See how Harry is conscious of his foolish pranks? He purposely avoids Hermione so he won't be nagged about it! He knows what's right and what's not, thus I'm pretty sure that's exactly this that ticks poor Snape so much about the boy: he knows he's being reckless or that he acts without proper planning or sharing his information with adults first. That's why he warns others about Harry all the time, he doesn't think Harry is simply innocent, he believes Harry has his share of responsibility in the adventures he ends up with and that's what he wants the boy to be punished for. As for the incident with the muggle car in Book2 for example: he doesn't believe Harry is not to be accounted for in a severe way because he didn't think. For him, that's more than enough to provide ample punishment. However, from Dumbledore and McGonagall's point of view, they check off Harry's actions as being foolish because he didn't think which is why they are so forgiving.  In my humble opinion, I think they all reacted extremely: Snape too much, the others not enough. I would have settled for a month of detentions to impress the gravity of the situation.  Especially since one of my teachers would express his wish to expel a student for such a stupid stunt. But I wasn't there, was I! Ha ha!

What Snape doesn't seem to understand however is how Harry does not intend on proving he's the best  like James used to be. Yes, he's reckless like his father, but not for the attention and glory it will bring upon him. If only Snape could see that, then he may act with the boy differently.  Too bad!

'No,' said Harry, 'it's nothing like that… I just wanted to talk… about my dad.'

They exchanged a look of great surprise, but Harry did not have time to feel awkward or embarrassed; his knees were becoming sorer by the second and he guessed five minutes had already passed from the start of the diversion; George had only guaranteed him twenty. He therefore plunged immediately into the story of what he had seen in the Pensieve.

When he had finished, neither Sirius nor Lupin spoke for a moment. Then Lupin said quietly, 'I wouldn't like you to judge your father on what you saw there, Harry. He was only fifteen -'

'I'm fifteen!' said Harry heatedly.

'Look, Harry' said Sirius placatingly, 'James and Snape hated each other from the moment they set eyes on each other, it was just one of those things, you can understand that, can't you? I think James was everything Snape wanted to be - he was popular, he was good at Quidditch - good at pretty much everything. And Snape was just this little oddball who was up to his eyes in the Dark Arts, and James - whatever else he may have appeared to you, Harry - always hated the Dark Arts.'

'Yeah,' said Harry, 'but he just attacked Snape for no good reason, just because - well, just because you said you were bored,' he finished, with a slightly apologetic note in his voice.

'I'm not proud of it,' said Sirius quickly.

Lupin looked sideways at Sirius, then said, 'Look, Harry, what you've got to understand is that your father and Sirius were the best in the school at whatever they did - everyone thought they were the height of cool - if they sometimes got a bit carried away -'

'If we were sometimes arrogant little berks, you mean,' said Sirius.

Lupin smiled.

'He kept messing up his hair,' said Harry in a pained voice.

Sirius and Lupin laughed.

'I'd forgotten he used to do that,' said Sirius affectionately.

'Was he playing with the Snitch?' said Lupin eagerly.

'Yeah,' said Harry, watching uncomprehendingly as Sirius and Lupin beamed reminiscently. 'Well… I thought he was a bit of an idiot.'

'Of course he was a bit of an idiot!' said Sirius bracingly, 'we were all idiots! Well - not Moony so much,' he said fairly, looking at Lupin.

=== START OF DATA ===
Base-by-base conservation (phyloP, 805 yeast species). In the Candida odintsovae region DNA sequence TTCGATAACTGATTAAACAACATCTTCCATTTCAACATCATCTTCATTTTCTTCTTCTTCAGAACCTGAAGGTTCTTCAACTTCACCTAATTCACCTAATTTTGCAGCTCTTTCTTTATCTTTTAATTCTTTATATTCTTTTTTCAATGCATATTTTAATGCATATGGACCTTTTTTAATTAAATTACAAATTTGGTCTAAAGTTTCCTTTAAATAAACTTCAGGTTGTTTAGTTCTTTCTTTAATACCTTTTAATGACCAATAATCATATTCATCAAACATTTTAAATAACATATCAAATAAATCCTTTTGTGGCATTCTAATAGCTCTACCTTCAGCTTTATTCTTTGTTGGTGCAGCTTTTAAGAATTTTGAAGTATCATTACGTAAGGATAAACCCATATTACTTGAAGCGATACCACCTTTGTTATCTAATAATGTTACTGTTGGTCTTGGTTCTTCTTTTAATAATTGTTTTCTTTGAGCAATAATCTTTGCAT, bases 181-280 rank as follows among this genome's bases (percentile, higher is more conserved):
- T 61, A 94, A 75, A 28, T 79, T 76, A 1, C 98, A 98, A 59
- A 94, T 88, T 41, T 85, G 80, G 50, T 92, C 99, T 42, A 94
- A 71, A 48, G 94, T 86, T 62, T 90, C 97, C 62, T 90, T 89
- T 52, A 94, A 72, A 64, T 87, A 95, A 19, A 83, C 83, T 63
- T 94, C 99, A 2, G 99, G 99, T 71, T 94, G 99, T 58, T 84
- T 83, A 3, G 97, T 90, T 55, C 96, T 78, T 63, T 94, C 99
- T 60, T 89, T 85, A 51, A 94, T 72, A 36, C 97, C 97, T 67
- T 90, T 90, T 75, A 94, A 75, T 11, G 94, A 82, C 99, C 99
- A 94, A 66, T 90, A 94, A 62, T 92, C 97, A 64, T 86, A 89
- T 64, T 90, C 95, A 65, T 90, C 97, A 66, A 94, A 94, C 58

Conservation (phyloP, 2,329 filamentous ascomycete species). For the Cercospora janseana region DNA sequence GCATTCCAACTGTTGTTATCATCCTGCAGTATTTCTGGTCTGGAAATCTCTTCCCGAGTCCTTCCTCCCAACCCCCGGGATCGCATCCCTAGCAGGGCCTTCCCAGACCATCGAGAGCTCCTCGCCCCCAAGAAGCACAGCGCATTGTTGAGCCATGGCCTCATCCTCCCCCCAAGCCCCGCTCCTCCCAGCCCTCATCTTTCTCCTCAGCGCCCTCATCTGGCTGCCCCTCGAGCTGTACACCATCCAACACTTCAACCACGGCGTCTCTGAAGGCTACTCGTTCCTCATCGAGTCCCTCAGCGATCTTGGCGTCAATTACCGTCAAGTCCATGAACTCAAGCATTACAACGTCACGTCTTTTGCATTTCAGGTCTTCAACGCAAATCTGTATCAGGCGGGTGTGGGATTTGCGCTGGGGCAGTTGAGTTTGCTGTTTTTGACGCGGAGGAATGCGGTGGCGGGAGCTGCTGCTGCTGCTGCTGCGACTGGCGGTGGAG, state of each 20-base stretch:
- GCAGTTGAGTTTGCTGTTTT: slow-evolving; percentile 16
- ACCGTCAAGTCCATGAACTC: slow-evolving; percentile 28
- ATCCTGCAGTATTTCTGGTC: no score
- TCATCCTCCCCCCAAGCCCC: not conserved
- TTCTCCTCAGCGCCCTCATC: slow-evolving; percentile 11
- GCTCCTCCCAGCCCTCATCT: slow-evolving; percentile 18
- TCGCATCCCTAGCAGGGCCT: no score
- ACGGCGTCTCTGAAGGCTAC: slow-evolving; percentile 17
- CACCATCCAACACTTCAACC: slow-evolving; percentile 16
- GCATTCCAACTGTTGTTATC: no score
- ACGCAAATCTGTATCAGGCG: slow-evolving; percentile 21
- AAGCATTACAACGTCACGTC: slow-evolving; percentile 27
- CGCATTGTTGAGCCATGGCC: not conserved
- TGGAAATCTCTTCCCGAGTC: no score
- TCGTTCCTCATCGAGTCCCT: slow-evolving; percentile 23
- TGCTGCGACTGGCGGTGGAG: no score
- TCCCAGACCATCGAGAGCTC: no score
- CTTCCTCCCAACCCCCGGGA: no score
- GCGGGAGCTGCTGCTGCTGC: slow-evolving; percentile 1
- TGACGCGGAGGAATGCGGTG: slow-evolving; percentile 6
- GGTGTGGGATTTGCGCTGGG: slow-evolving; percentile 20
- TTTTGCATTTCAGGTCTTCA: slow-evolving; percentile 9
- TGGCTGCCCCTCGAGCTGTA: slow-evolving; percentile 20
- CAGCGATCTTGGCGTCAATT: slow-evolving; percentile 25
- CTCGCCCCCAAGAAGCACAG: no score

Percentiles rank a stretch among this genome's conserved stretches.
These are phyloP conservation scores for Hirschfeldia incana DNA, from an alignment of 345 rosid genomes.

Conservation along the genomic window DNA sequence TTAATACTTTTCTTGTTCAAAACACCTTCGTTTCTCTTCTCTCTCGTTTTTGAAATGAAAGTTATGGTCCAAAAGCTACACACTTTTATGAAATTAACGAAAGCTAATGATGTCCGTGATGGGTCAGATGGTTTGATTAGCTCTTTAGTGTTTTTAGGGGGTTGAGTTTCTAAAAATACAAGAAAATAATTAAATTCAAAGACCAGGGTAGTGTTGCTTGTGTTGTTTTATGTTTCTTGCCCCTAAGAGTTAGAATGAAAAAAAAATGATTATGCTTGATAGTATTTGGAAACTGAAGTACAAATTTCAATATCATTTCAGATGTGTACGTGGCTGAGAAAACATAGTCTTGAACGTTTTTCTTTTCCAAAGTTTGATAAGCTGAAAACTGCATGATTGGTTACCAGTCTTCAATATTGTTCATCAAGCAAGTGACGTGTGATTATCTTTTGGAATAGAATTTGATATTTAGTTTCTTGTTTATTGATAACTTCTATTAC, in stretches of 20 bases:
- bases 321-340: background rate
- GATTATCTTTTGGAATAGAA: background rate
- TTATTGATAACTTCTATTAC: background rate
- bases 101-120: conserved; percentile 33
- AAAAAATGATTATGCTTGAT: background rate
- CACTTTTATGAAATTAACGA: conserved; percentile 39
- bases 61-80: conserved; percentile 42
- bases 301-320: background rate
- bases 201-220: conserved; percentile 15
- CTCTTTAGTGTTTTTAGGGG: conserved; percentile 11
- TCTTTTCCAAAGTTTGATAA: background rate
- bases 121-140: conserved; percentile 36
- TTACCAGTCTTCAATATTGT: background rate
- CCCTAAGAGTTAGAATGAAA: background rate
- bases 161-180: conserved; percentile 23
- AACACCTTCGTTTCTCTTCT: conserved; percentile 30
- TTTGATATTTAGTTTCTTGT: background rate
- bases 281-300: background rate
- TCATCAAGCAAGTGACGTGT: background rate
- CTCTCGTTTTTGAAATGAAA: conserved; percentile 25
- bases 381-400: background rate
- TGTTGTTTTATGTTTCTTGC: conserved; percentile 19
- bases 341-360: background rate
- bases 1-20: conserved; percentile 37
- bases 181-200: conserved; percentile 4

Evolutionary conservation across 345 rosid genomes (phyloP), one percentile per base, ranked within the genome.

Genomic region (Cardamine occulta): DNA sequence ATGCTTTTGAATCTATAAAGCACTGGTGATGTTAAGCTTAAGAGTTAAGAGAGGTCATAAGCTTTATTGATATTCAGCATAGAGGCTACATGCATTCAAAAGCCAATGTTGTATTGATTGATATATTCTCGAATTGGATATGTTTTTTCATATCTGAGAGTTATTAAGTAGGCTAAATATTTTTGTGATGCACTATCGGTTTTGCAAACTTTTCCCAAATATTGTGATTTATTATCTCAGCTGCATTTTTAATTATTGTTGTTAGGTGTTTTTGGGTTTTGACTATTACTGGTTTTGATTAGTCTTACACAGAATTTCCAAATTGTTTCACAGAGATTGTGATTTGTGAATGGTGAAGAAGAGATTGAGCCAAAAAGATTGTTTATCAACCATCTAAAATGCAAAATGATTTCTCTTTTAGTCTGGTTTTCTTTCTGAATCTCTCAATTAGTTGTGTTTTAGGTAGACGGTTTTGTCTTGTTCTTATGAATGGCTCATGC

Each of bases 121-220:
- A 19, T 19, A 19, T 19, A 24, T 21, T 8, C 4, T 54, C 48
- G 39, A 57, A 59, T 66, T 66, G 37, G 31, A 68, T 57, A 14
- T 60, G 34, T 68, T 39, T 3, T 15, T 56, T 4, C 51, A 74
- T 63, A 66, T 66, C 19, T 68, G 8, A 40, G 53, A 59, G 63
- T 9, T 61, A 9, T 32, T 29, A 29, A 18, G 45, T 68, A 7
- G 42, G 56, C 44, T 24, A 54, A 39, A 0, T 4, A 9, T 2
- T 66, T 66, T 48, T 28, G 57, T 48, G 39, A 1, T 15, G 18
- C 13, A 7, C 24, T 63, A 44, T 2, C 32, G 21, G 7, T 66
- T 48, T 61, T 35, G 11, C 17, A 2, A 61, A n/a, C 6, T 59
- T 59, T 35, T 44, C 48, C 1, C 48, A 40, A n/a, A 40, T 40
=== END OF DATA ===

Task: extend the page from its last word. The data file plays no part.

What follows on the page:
But Lupin shook his head. 'Did I ever tell you to lay off Snape?' he said. 'Did I ever have the guts to tell you I thought you were out of order?'

'Yeah, well,' said Sirius, 'you made us feel ashamed of ourselves sometimes… that was something…"

'And,' said Harry doggedly, determined to say everything that was on his mind now he was here, 'he kept looking over at the girls by the lake, hoping they were watching him!'

'Oh, well, he always made a fool of himself whenever Lily was around,' said Sirius, shrugging, 'he couldn't stop himself showing off whenever he got near her.'

'How come she married him?' Harry asked miserably. 'She hated him!'

'Nah, she didn't,' said Sirius.

'She started going out with him in seventh year,' said Lupin.

'Once James had deflated his head a bit,' said Sirius.

'And stopped hexing people just for the fun of it,' said Lupin.

'Even Snape?' said Harry.

Well,' said Lupin slowly, 'Snape was a special case. I mean, he never lost an opportunity to curse James so you couldn't really expect James to take that lying down, could you?'

'And my mum was OK with that?'

'She didn't know too much about it, to tell you the truth,' said Sirius. '1 mean, James didn't take Snape on dates with her and jinx him in front of her, did he?'

Sirius frowned at Harry, who was still looking unconvinced.

'Look,' he said, 'your father was the best friend I ever had and he was a good person. A lot of people are idiots at the age of fifteen. He grew out of it.'

'Yeah, OK,' said Harry heavily. 'I just never thought I'd feel sorry for Snape.'

'Now you mention it,' said Lupin, a faint crease between his eyebrows, 'how did Snape react when he found you'd seen all this?'

'He told me he'd never teach me Occlumency again,' said Harry indifferently, 'like that's a big disappoint—'

'He WHAT?' shouted Sirius, causing Harry to jump and inhale a mouthful of ashes.

'Are you serious, Harry?' said Lupin quickly. 'He's stopped giving you lessons?'

'Yeah,' said Harry, surprised at what he considered a great over-reaction. 'But it's OK, I don't care, it's a bit of a relief to tell you the -'

'I'm coming up there to have a word with Snape!' said Sirius forcefully, and he actually made to stand up, but Lupin wrenched him back down again.

'If anyone's going to tell Snape it will be me!' he said firmly. 'But Harry, first of all, you're to go back to Snape and tell him that on no account is he to stop giving you lessons — when Dumbledore hears -'

'I can't tell him that, he'd kill me!' said Harry, outraged. 'You didn't see him when we got out of the Pensieve.'

'Harry there is nothing so important as you learning Occlumency!' said Lupin sternly. 'Do you understand me? Nothing!'

'OK, OK,' said Harry, thoroughly discomposed, not to mention annoyed. Til… I'll try and say something to him… but it won't be-'